The government tested its emergency alert system Wednesday, sending messages to all cell phones, as well as televisions and radios.
The nationwide tests, which were conducted by the Federal Emergency Management Agency in coordination with the Federal Communications Commission, began at approximately 2:20 p.m.
FEMA officials said that cell towers would broadcast the test for 30 minutes. During that time, wireless phones that are turned on and within range of an active cell tower should have received the test message, which said ”THIS IS A TEST of the National Wireless Emergency Alert System. No action is needed.”
The test messages could be displayed in either English or in Spanish, depending on the device’s language settings.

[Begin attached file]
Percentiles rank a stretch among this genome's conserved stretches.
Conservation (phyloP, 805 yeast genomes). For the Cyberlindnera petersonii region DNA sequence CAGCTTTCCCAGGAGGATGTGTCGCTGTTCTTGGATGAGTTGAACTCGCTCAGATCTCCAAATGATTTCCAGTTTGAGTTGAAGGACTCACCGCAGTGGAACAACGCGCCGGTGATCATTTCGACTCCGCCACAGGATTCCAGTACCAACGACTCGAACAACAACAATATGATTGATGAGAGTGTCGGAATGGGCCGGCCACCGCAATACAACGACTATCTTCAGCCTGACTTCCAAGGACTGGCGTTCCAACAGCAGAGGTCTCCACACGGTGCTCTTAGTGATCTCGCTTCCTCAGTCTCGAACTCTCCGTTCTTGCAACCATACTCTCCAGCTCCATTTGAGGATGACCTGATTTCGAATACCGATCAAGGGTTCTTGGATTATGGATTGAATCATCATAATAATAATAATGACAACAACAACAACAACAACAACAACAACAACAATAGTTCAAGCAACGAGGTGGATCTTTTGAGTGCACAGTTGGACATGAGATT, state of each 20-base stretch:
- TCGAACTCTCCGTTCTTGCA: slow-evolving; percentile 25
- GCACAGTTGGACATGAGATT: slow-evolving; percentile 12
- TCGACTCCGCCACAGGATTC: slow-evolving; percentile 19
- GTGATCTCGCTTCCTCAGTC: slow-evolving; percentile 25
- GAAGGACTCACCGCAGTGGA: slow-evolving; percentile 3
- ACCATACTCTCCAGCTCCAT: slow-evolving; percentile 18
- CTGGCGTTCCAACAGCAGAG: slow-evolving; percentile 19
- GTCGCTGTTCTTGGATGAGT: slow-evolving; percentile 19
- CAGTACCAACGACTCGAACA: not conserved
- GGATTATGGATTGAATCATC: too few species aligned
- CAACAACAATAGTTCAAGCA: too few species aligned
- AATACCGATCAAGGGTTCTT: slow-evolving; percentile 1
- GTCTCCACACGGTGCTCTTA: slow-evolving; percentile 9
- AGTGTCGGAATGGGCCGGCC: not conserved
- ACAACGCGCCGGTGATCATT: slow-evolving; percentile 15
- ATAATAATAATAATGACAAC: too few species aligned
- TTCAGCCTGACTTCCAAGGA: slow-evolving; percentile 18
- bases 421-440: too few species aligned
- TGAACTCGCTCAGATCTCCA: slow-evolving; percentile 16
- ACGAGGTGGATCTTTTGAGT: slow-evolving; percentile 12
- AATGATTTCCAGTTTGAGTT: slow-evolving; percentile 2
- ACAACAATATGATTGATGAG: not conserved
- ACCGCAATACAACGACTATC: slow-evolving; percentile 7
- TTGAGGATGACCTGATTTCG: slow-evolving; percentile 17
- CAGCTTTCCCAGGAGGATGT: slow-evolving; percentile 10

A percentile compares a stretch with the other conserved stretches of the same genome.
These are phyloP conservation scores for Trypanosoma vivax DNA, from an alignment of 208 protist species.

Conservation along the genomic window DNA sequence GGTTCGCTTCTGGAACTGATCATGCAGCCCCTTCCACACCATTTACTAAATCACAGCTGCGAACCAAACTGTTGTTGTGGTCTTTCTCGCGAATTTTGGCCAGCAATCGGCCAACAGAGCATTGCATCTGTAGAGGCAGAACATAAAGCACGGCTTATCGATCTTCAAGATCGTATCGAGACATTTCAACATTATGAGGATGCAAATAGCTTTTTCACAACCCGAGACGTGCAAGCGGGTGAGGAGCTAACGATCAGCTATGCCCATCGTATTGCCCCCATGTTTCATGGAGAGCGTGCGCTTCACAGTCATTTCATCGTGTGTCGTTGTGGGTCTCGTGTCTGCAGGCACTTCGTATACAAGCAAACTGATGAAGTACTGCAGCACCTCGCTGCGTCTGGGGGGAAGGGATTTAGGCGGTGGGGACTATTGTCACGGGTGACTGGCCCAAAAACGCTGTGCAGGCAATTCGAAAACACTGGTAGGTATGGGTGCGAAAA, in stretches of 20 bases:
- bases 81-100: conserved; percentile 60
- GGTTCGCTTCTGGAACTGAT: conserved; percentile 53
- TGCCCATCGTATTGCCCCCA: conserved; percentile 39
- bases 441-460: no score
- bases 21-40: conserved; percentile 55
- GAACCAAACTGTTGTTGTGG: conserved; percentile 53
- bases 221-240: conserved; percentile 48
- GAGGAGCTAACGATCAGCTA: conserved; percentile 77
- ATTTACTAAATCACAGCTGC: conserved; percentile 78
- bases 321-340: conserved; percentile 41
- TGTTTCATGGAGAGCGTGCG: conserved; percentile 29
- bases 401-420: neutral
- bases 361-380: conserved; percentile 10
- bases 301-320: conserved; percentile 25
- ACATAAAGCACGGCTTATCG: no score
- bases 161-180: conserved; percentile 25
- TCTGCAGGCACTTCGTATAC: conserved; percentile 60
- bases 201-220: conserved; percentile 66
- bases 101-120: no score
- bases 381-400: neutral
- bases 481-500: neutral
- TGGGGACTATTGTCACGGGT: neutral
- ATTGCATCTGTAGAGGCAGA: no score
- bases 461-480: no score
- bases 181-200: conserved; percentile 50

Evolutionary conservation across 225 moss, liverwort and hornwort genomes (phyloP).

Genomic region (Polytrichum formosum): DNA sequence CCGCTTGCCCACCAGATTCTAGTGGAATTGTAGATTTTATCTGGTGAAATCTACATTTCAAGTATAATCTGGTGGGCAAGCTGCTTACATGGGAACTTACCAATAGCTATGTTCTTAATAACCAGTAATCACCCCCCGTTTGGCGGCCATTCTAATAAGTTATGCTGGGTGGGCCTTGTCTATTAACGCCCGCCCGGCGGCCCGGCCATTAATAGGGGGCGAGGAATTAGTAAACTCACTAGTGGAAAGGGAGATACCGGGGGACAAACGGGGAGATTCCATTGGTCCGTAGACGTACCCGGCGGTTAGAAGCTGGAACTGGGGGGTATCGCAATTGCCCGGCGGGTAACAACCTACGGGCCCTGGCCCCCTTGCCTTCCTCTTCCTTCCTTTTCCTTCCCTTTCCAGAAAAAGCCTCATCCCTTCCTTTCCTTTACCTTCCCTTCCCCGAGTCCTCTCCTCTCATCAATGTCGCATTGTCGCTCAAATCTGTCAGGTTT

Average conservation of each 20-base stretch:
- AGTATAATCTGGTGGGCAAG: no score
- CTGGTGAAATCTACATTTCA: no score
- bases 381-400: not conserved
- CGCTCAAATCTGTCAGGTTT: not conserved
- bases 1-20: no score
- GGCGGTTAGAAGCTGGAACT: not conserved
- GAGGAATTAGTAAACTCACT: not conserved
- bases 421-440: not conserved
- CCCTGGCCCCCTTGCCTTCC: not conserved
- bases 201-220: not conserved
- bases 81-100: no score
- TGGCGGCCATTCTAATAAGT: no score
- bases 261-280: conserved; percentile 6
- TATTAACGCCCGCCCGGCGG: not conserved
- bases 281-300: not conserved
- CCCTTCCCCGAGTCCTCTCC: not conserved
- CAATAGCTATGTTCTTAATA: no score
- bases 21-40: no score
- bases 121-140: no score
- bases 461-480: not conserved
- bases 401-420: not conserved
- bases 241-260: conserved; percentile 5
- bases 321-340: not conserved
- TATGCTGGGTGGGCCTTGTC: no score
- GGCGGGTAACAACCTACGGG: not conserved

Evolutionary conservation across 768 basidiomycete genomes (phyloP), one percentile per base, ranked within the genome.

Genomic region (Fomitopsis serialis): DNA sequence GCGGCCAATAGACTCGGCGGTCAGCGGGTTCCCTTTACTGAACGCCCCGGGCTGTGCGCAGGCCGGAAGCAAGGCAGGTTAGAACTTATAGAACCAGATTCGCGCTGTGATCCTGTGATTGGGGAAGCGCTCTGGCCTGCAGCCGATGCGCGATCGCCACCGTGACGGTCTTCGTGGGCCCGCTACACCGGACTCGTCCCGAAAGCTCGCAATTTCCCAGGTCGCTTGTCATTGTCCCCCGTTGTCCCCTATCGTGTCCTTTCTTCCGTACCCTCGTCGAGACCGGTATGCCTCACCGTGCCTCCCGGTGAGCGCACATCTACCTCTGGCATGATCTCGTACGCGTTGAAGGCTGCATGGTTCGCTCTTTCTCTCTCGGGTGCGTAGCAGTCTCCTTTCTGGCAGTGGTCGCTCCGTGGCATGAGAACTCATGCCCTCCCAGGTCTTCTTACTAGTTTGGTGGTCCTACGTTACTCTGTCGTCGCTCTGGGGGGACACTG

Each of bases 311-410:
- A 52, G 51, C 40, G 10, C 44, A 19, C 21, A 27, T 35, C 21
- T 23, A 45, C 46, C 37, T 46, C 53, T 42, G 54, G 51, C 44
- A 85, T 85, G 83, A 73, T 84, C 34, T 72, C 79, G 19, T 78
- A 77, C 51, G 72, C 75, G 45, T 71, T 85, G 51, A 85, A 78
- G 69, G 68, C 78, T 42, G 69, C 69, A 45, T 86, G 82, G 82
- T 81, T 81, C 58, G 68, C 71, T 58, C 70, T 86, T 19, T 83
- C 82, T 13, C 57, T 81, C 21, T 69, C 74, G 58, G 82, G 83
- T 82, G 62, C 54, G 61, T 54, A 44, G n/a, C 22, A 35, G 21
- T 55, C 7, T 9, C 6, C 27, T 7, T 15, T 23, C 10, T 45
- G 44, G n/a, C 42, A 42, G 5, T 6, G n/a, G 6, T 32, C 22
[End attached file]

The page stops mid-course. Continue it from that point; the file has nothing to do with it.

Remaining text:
“To help ensure that these alerts are accessible to the entire public, including people with disabilities, the alerts are accompanied by a unique tone and vibration,” FEMA officials said.
Test messages were scheduled to be broadcast on televisions and radios for approximately one minute. The message, a familiar one to many Americans, stated: “This is a nationwide test of the Emergency Alert System, issued by the Federal Emergency Management Agency, covering the United States from 14:20 to 14:50 hours ET. This is only a test. No action is required by the public.”